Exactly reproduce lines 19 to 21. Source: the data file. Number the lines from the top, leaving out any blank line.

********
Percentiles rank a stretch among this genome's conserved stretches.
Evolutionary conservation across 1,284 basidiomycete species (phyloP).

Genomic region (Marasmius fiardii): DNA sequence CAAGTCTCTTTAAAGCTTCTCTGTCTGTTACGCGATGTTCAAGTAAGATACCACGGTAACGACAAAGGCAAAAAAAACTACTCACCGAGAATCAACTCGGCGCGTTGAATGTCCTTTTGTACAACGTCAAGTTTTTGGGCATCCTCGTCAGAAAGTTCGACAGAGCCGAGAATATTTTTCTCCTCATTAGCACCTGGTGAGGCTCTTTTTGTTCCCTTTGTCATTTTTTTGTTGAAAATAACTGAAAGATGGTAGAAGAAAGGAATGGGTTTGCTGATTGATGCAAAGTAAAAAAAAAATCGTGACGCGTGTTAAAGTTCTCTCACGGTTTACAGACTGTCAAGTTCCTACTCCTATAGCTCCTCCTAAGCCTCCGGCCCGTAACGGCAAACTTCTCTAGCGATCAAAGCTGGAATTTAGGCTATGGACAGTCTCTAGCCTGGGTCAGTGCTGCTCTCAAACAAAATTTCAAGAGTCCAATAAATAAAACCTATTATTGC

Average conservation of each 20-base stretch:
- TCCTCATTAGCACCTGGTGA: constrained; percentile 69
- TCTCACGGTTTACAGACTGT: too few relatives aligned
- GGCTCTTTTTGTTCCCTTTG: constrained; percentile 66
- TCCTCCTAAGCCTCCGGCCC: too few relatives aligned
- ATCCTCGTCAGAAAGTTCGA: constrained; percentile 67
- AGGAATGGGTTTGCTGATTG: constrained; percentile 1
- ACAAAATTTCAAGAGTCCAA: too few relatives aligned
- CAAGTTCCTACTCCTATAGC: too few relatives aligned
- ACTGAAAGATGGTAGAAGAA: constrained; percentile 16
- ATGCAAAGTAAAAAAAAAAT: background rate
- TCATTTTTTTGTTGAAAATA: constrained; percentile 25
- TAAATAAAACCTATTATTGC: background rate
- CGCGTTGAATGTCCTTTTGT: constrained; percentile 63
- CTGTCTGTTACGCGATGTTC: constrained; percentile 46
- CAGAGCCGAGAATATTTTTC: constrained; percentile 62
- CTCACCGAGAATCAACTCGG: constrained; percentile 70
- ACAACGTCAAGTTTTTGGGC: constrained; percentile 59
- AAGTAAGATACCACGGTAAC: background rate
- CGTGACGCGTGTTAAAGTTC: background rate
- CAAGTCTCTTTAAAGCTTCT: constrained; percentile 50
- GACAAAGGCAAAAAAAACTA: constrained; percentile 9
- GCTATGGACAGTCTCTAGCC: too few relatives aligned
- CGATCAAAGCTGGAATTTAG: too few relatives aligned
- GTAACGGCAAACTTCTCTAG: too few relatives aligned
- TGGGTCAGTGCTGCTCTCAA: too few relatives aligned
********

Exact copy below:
- CAGAGCCGAGAATATTTTTC: constrained; percentile 62
- CTCACCGAGAATCAACTCGG: constrained; percentile 70
- ACAACGTCAAGTTTTTGGGC: constrained; percentile 59